In the last book of the bible we encounter again old acquaintances who, however, have grown larger. The snake of the first book of the Bible has become a dragon. The twelve tribes of the chosen people have been transformed into the 12 times 12 times one thousand (or 144, 000) saved. And while earlier, in the times of Isaiah and Jeremiah, there arose only counter-preachers and false prophets, we now meet, after the appearance of the Messiah, his negative as well: the Antichrist. He is as similar to Jesus as a parody is to the original. Christ appeared in the image of the lamb, the Antichrist as the beast which rises from the sea. And he can also show a miraculous cure – of himself.
The Revelation of John is a difficult book. It can lead to false applications to the present age of the images of the end of the world. This was Luther’s attitude. He knew exactly what he was talking about in the sectarian and revolutionary epoch of the reformation, when “fanatics and mobs” found particular inspiration in this book.
There are, however, serious reflections concerning the apocalyptic signs. The Russian religious philosopher Vladimir Soloviev wrote more than a hundred years ago his “ Short Tale of the Antichrist.” We stop short, however, right at the word “serious.” For Soloviev’s work, a negative utopia of our twenty-first century which can be easily compared to Orwell’s “1984,” is also just as witty and wise as one would expect from an author schooled in Gogol and the literary grotesque.
The Antichrist appears as the inspired benefactor of mankind. He has written a trailblazing work that will solve all problems: “The Open Way to Peace and Prosperity for the World.” The United States of Europe has been set up for a long time now and even a secular-progressive world empire has arisen. Now – it is in the year 2077 – the emperor and Antichrist summons a council in Jerusalem. He promises to each religion what it most desires. Except for one thing: the heart of the matter.
Orthodoxy receives a great “World Museum of Christian Archeology “in Constantinople for its icons and liturgical rites. He promises to the Protestants, who have arrived with a delegation of prominent scholars from the University of Tübingen, a “World Institute for the Free Investigation of the Scriptures.” After all, the theology department of Tübingen had just awarded him an honorary doctorate. Finally, the Antichrist wants to tempt the Catholics with the principle of authority, which he himself naturally incorporates. A universal “civil religion,” totally of his own making and backed up by electronic miracles, shall become the new faith.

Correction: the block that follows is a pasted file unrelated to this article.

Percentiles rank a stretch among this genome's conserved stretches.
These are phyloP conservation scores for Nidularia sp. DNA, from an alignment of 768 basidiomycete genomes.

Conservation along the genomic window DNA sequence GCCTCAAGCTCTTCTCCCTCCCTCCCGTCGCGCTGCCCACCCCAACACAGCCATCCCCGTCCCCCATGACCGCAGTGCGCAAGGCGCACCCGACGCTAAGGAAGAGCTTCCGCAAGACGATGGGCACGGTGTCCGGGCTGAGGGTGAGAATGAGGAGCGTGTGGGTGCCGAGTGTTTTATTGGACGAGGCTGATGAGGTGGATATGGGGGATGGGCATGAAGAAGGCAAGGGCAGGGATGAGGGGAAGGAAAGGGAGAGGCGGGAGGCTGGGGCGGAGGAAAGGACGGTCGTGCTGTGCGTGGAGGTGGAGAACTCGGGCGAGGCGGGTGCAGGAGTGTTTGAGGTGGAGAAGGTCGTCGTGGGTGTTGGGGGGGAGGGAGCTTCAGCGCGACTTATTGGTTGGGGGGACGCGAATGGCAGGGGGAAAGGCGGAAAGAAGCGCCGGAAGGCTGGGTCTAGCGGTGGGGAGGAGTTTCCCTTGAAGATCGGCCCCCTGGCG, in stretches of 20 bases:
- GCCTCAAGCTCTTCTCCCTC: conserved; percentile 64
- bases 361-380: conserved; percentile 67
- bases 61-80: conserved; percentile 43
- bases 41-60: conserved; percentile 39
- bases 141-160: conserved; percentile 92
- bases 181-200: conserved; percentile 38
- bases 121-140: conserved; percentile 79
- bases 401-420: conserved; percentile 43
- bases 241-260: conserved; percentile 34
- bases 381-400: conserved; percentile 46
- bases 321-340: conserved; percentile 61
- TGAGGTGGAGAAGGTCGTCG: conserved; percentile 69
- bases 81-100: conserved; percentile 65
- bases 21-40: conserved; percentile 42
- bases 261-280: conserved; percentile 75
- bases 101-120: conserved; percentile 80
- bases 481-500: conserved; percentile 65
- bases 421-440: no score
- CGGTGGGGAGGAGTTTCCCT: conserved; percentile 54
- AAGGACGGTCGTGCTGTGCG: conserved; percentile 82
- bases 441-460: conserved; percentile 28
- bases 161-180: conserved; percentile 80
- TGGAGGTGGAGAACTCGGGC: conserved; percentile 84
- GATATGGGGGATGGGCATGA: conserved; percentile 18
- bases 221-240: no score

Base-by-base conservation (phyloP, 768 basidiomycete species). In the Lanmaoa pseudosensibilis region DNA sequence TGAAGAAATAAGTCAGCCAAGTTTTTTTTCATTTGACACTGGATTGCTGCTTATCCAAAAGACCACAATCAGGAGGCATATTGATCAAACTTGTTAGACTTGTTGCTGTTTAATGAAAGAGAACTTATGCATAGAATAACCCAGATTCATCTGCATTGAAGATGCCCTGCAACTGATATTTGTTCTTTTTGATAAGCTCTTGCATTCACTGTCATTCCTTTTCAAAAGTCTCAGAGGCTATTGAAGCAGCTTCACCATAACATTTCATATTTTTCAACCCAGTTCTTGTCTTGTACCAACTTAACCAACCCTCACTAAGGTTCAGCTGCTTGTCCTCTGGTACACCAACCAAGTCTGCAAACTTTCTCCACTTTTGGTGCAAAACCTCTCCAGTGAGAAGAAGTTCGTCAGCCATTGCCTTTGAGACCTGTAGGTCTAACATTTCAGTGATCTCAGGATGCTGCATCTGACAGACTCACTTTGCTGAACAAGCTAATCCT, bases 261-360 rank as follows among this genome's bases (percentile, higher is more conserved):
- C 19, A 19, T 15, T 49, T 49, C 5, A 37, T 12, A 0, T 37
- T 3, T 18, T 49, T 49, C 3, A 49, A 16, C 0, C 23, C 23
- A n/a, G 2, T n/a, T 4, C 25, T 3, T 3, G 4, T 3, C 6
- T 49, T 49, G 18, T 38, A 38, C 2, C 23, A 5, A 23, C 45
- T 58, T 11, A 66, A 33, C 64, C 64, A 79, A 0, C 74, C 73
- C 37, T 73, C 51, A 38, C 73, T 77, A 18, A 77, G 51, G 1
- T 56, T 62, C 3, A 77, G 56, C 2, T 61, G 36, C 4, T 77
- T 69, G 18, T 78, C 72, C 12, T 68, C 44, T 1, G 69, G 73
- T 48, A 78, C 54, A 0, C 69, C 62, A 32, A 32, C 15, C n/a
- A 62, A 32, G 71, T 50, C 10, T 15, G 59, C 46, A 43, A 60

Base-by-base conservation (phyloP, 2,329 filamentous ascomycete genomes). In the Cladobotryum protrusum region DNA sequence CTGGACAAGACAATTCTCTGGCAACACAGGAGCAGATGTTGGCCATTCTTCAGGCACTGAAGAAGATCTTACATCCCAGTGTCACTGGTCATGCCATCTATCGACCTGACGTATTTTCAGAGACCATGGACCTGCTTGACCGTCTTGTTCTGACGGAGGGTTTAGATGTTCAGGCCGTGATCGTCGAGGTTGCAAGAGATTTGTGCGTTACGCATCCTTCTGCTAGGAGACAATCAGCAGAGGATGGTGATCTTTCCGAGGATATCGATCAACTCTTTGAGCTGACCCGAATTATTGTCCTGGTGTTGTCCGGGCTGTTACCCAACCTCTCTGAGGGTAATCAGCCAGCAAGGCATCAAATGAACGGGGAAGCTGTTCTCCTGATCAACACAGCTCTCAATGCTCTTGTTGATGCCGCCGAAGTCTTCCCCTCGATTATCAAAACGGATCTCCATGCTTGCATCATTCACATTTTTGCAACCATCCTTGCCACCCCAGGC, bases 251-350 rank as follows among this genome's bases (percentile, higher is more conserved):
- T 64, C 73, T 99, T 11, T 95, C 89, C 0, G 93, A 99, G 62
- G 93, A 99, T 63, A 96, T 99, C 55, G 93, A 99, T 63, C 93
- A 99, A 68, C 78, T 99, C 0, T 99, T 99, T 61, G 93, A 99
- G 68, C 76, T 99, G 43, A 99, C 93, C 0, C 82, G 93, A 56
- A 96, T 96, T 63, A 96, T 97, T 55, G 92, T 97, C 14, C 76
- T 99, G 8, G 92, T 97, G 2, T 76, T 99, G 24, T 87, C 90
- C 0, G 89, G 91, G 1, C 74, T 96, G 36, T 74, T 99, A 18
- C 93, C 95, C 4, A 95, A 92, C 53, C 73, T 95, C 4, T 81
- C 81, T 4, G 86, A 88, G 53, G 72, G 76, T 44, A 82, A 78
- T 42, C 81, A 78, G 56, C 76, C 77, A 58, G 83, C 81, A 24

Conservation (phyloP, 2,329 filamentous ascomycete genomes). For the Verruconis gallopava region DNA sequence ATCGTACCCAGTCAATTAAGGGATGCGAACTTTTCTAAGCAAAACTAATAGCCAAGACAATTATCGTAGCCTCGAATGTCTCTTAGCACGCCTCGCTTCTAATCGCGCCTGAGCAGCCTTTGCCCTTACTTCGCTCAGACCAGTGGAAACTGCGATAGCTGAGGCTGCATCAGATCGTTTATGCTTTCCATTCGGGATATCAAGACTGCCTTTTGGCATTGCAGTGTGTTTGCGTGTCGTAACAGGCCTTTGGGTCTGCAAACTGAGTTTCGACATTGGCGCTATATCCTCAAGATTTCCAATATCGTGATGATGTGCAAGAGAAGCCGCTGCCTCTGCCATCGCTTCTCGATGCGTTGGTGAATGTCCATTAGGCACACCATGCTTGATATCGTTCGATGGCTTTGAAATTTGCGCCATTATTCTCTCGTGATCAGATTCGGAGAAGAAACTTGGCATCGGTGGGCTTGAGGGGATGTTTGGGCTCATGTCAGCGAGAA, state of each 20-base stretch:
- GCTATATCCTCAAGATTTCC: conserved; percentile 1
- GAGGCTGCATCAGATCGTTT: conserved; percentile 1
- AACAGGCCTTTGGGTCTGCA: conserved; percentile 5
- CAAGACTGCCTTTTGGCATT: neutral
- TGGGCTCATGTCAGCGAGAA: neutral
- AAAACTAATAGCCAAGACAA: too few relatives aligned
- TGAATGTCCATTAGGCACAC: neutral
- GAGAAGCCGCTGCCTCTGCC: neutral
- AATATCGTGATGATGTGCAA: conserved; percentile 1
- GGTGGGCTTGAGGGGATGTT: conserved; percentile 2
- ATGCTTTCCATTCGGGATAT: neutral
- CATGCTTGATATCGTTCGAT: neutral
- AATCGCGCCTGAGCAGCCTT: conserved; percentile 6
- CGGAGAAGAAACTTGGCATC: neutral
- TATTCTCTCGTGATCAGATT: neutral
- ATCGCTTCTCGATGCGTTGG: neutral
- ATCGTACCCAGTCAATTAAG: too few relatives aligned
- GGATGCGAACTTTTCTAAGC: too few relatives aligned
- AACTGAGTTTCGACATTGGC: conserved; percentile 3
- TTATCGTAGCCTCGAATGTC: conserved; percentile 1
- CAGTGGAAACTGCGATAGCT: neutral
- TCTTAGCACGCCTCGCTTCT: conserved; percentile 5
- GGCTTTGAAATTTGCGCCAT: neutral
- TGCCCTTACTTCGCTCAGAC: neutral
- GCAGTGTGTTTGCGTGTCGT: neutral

Pope Benedict XVI in his most recent book “Jesus of Nazareth” has strongly stressed this deeply serious joke of Soloviev. A splendidly staged, but gutted religion: is this the sign of the Antichrist?
The Divine Service and the Community
The interior history told by the Old Testament is very simple despite all the colorful and often, in the details, confusing twists and turns. The idea of God becomes clearer in successive stages against continuous resistance and relapses. The divine service takes shape and finally the house of God is built. Even in the time of the Judges we are still dealing with the Ark of the Covenant which recalls the forty years in the desert and the time of the tents.
David, as King, first made Jerusalem to the center of the cult, and it was only his son Solomon who had the temple built. This is the culmination of the Old Testament – all the rest is decline, Babylonian captivity and then the restoration of the temple by Ezra. The Maccabees defend the temple one last time against desecration by foreign powers and purify it. The visions and images of the prophets also proclaim only one thing: the rebuilt house of God on Mount Zion and the return of the house of David.
The divine worship is fixed in the smallest details, beginning with the garments of the priests (which material may be used for them and which not?) and the diadems which crown them. How the curtain before the Ark of the Covenant should appear and what colors it should have. How the candelabra and the brazen basin should be formed. How the sacrifices are celebrated and how the priests are consecrated. In the construction of the temple by Solomon the form, dimensions and precious metals are also precisely specified. Nothing is optional; rather, each aspect is carefully thought out.